The Metropolitan Transportation Authority has approved a capital improvement proposal to refurbish the Bronx-Whitestone Bridge in which the trusses will be removed and the deck will be recast in a material that is lighter than the traditionally used concrete.
Cathy Sweeney, a spokeswoman for MTA Bridges and Tunnels, said Monday the board recently met and voted to approve the plan, budgeting $256 million for the restoration over a five-year period.
Financed by money collected through tolls, the project will be separated into two phases, the first beginning this fall when the trusses, support structures, are to be replaced with fairings, a structure that limits the swaying of suspension bridges, Sweeney said.
In the other, more lengthy phase, the bridges concrete roadway is to be replaced with one made out of a lighter material like asphalt. That is to begin in 2003 and will last five years, she said.
When its finished, removing the trusses and putting on the fairings, it will look more like the bridge looked when it opened in 1939, Sweeney said. She said the work was being done to lighten the load of the bridge, thus extending the life of the suspension cables.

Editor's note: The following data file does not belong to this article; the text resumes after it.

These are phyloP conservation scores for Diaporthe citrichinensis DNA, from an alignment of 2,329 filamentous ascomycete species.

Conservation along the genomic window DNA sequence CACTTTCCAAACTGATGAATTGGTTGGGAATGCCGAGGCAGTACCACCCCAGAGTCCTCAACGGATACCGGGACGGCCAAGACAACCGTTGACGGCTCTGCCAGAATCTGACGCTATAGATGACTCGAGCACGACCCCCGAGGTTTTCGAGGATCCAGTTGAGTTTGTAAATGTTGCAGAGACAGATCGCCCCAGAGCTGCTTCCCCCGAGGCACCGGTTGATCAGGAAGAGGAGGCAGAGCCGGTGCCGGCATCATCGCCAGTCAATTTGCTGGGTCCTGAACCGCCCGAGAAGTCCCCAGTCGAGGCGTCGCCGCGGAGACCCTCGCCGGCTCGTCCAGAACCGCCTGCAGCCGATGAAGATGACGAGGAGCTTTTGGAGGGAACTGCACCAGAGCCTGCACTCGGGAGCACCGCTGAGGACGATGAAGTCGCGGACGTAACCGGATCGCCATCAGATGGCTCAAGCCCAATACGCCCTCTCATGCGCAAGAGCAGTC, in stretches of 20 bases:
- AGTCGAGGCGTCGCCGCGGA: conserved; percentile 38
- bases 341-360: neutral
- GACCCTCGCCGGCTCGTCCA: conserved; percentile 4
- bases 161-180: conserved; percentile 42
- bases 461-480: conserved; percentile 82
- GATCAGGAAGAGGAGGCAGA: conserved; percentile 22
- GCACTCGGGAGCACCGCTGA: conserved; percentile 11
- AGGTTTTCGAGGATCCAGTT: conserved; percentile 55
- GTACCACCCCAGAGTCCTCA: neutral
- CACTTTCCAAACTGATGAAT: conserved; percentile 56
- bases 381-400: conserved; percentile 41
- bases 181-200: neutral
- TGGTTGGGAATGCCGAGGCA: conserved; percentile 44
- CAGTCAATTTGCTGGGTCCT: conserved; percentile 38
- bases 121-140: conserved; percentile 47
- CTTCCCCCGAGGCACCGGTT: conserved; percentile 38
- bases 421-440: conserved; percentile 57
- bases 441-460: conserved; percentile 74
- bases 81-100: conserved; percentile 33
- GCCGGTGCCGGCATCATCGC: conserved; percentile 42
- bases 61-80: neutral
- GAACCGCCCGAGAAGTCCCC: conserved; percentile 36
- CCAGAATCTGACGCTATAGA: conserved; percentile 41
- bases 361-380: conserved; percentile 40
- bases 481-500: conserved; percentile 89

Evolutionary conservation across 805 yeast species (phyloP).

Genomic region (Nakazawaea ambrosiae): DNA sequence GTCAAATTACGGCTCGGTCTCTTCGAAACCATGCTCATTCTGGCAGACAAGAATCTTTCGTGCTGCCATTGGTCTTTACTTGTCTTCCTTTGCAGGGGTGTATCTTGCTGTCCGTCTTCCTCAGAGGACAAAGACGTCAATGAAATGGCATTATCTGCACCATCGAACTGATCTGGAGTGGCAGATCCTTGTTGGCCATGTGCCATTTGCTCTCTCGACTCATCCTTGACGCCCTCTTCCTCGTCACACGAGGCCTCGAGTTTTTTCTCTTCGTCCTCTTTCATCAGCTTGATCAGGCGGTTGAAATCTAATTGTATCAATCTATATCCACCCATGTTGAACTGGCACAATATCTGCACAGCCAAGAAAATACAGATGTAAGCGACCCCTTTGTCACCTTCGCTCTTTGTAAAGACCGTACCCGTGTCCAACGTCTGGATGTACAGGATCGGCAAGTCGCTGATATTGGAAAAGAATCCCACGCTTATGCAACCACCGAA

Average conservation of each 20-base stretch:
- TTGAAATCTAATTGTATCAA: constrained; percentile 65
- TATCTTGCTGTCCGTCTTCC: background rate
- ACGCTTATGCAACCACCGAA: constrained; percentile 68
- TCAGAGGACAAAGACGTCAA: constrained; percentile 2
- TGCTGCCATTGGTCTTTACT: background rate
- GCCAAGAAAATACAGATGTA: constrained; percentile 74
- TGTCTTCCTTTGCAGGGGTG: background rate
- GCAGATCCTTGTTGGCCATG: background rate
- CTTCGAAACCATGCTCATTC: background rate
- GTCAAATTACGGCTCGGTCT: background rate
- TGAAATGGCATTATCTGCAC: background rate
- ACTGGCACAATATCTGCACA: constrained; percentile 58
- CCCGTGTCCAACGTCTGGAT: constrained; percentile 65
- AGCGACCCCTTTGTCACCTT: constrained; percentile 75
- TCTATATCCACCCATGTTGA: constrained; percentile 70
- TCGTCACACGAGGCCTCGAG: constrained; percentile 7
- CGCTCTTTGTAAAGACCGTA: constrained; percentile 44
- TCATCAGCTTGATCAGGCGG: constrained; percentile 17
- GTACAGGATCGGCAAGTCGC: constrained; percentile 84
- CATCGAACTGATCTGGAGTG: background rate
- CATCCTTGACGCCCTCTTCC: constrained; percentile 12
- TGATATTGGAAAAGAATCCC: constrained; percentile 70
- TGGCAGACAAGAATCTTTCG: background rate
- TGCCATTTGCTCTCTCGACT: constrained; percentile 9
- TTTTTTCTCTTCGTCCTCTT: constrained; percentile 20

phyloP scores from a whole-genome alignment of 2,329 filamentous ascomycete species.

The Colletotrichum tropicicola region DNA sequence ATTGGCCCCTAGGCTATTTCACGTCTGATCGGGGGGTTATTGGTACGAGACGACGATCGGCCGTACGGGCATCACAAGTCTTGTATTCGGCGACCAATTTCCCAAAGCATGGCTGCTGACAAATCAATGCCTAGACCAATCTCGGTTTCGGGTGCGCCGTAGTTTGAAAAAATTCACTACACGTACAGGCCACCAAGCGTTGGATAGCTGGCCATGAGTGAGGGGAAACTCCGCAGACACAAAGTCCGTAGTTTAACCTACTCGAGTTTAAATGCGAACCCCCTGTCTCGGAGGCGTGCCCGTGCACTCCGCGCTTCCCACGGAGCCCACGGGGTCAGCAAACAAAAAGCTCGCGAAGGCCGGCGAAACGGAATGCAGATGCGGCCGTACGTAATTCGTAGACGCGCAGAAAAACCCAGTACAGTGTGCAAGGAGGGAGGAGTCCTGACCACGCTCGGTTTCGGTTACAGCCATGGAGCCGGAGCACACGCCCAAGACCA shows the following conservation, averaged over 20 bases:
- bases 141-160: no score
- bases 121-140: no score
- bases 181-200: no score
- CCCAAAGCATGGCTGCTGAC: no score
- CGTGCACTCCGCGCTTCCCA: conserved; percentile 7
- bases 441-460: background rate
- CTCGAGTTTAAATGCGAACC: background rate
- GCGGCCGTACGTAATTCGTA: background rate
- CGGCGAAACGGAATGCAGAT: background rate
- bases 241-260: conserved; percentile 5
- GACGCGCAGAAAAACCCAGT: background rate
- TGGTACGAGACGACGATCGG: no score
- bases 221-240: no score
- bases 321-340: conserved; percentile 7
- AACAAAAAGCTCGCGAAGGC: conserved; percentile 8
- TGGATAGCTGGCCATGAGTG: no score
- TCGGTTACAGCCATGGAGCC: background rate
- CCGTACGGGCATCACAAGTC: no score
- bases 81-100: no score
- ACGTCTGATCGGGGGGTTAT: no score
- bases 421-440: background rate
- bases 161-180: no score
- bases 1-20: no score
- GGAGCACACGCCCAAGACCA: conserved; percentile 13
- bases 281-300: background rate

The bridge, which connects the Bronx with Queens across the East River, cost the city more than $17 million, an amount financed through bonds, in 1939. At the time, it was the fourth-longest suspension bridge in the world, built in 23 months. But when it was designed, engineers had failed to consider the added truck traffic that would result in years to come.
The Bronx-Whitestone Bridge was constructed a year before the Tacoma-Narrows in Washington state, a suspension bridge that oscillated so much from winds that it ultimately collapsed. That bridge and the Bronx-Whitestone, both similar in construction, were designed by the same man, Othmar Ammann.
A few years after construction was completed, the bridge was connected to the parkways in the Bronx and Queens, opening up access between Long Island and Westchester. It originally was a four-lane bridge but was expanded to six lanes after two pedestrian walkways were removed.
©2001 Community News Group
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